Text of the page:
Augh! (Saddle innards)

galadriel

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Today I got a good look at the insides of quite a few saddles. Of all the ones we stripped, only the Kieffer had anything at all nice (soft, quality wool) in the flocking. The (probably) India-made saddle was stuffed with disgusting sythetic carpet fiber shreds. The Albion had somewhat less quality wool, and the Steubbens even lesser quality, although still wool.

But of all the saddles I've seen this week (and I've seen a LOT, visiting various training barns and looking at other students' personal saddles) only a County and an Albion had a gullet that wasn't too narrow at the back. Even saddles that started out nice and wide are almost invariably coming almost to a point at the back of the tree.

It's also been astounding how many trees are twisted or even broken. Of those, the reason for the twist in many was evident: either a pattern of wear showing that the rider usually rode crooked, or panels that were not centered causing the rider to be off-balance.

I'm going to go tear open my own Kieffer and see what's in it ;) (It's unfortunately got a twisted tree, so it has to be opened up anyway to see if there's anything that can be done.)
 

makebelieve

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Some saddles today are so cheaply made, I have noticed. I too look at everyone's personal saddles. Most people at my barn have Collegiates or Pessoas or the schooling saddles are Crosby. I find that on some, the leather still is very stiff after tons of oil is applied.

Is it just me, or are saddles today increasing in quantity and reducing in quality (Mass selling typically by machines.)
 

kedwards

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Have you started saddle fitting/repair training, Galadriel? If so, that's wonderful, as the US can certainly use more experts in that area.

I'm very fortunate to have a good saddler not too far from me. In fact, he's the reason the innards of my own saddle are nice, because I had him convert my CC from foam to wool to fit Bud and I saw personally what went in there. He's a big fan of the County saddles too.

I'm sure it's a real eye opener to see the inner workings of various saddles.
 

galadriel

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Originally posted by kedwards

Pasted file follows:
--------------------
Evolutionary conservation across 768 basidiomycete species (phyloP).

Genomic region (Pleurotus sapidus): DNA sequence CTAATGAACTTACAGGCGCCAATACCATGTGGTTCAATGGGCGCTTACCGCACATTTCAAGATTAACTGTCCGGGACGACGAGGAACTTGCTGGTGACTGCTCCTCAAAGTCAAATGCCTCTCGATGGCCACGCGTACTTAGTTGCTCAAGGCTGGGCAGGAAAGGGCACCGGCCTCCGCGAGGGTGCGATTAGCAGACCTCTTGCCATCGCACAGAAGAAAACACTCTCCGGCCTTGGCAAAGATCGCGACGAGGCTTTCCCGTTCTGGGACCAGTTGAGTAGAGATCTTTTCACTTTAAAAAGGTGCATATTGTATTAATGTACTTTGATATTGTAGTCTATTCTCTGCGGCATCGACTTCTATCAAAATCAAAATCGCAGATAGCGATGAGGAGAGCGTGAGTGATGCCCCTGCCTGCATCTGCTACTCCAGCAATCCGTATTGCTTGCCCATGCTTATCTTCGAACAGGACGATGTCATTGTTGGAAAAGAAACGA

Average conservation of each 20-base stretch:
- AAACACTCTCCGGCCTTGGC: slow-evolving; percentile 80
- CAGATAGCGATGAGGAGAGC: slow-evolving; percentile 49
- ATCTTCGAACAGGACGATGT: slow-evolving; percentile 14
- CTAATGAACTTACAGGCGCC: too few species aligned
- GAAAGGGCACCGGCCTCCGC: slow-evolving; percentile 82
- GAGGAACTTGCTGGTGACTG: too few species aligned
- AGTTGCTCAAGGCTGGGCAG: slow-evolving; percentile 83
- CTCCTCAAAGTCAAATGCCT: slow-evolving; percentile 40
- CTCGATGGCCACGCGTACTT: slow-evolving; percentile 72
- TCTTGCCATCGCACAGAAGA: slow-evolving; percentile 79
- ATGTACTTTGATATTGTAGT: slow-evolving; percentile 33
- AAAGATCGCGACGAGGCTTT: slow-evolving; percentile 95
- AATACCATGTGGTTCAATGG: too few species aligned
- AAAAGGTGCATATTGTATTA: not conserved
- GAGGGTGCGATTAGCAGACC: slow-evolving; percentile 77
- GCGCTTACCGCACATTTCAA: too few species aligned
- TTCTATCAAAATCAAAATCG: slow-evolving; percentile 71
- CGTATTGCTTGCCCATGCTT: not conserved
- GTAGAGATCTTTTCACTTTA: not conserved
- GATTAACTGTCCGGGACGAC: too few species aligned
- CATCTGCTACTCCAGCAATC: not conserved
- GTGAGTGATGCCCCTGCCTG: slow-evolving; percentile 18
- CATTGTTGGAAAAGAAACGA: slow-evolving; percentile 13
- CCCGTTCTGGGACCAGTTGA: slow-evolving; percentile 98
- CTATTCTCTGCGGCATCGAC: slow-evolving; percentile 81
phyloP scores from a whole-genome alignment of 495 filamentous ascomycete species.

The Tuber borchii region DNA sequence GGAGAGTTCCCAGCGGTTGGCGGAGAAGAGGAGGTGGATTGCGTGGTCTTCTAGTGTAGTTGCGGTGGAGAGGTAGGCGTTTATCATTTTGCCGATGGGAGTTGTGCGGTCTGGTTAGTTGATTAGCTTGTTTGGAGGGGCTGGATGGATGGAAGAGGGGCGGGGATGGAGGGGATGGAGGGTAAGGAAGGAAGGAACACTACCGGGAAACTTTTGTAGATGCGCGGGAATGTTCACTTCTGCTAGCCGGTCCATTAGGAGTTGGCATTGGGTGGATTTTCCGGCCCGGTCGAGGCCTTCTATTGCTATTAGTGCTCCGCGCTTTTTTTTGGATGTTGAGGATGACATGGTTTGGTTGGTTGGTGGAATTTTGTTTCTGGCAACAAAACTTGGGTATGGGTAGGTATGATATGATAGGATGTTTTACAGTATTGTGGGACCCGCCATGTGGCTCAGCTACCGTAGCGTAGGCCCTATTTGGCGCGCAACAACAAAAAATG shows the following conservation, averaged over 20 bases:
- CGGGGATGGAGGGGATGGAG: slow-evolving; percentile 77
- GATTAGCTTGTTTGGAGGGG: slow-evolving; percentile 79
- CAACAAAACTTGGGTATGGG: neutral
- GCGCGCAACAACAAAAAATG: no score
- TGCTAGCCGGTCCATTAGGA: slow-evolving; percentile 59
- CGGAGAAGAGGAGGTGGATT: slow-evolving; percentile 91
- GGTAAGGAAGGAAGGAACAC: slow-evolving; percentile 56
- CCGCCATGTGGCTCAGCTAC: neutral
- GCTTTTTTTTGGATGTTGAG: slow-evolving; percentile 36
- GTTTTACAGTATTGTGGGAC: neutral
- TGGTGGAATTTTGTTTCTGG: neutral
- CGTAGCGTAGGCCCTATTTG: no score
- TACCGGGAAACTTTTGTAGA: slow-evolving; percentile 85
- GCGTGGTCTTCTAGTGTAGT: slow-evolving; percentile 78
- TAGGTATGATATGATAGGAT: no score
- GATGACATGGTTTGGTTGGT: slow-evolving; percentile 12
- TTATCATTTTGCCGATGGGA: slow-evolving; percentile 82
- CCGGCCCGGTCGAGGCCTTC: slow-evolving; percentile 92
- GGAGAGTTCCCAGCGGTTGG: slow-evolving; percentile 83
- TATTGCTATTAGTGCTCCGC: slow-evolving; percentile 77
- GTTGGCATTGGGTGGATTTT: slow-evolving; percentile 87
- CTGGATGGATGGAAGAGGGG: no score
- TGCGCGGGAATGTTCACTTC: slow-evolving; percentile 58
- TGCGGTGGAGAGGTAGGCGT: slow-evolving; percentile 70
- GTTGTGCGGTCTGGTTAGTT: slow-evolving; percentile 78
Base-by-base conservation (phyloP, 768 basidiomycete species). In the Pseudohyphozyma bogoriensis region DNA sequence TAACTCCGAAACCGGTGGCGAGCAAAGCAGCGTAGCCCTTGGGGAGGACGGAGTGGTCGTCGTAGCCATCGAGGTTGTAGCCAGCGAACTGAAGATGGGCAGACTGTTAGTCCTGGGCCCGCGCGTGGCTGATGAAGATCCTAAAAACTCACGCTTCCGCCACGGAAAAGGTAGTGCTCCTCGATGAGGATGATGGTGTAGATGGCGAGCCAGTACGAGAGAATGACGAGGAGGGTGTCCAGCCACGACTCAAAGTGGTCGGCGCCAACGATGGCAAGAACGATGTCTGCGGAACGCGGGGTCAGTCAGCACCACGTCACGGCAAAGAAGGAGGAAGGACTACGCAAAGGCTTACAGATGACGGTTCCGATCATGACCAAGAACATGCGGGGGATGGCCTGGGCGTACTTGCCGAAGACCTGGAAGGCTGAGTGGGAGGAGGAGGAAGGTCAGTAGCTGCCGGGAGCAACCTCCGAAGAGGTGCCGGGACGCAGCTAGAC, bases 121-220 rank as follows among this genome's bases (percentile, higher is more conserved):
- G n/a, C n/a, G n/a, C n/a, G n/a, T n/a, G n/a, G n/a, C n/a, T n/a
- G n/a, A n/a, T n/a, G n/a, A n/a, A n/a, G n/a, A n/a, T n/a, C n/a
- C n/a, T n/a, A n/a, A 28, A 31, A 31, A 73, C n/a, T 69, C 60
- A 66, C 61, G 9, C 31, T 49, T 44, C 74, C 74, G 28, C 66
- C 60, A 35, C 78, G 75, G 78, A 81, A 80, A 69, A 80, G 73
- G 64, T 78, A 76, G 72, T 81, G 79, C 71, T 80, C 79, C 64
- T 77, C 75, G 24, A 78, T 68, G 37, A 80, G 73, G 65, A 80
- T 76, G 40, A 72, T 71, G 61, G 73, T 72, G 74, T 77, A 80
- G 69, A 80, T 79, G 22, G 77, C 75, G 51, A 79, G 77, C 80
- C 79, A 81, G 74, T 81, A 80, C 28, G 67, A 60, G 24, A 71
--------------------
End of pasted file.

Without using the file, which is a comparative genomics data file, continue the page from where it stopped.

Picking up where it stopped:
Have you started saddle fitting/repair training, Galadriel?

Yes indeed! This is fascinating.

I am delighted to report that my darling Kieffer Munchen was stuffed with very high-quality wool which was actually pretty smooth considering its age. Bafflingly, it does not look like they ever intended for the panels to be taken off and reflocked; it was partically glued down. Eh well, it was old enough that the glue had become brittle and separated ...easily enough. It is not a spring-tree, but it IS one of the Kieffers made with a synthetic tree.

Apparently the idea behind this tree was that if you apply a heat gun, you can get it soft and mold it to fit any particular horse. Sadly, leaving it in a hot car/garage will also get it kind of soft...and it may then deform, especially if not stored such that it hangs evenly. (Who thinks about the *saddle* melting in the car??)

The other Kieffer that I saw today (the other saddle with the nice flocking) had the exact same twist in the tree that mine does. The happy side of this is that not only is the twist reparable, but I can even take this medium-wide saddle and make it fit Kat. On top of that, it *does* have a nice wide gullet at the back :) so it wouldn't sit on her delicate little spinous processes.

This is the nice stuff I pulled out of my Kieffer:
s-panel-nicestuff.jpg

s-panel-finished.jpg
 

galadriel

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This is the nasty stuff I pulled out of the cheap India saddle:
s-nastystuff.jpg


That saddle also had a tree that was made from a solid chunk of wood; very unyielding. That unyielding chunk of wood was attached to a spring tree. To no one's surprise, that tree was broken.

One of the Steubbens we pulled apart had not only a plastic tree, it had a BRIGHT BLUE plastic tree (you can't see much of it; it wasn't fully removed):
s-bluetree.jpg


A dressage saddle that I brought home to take pics of on a narrow TB:
s-k-dressage-back.jpg

That is sitting *on* her spine. Yet in front that tree is so wide that it sits on her withers:
s-k-dressage-pommel.jpg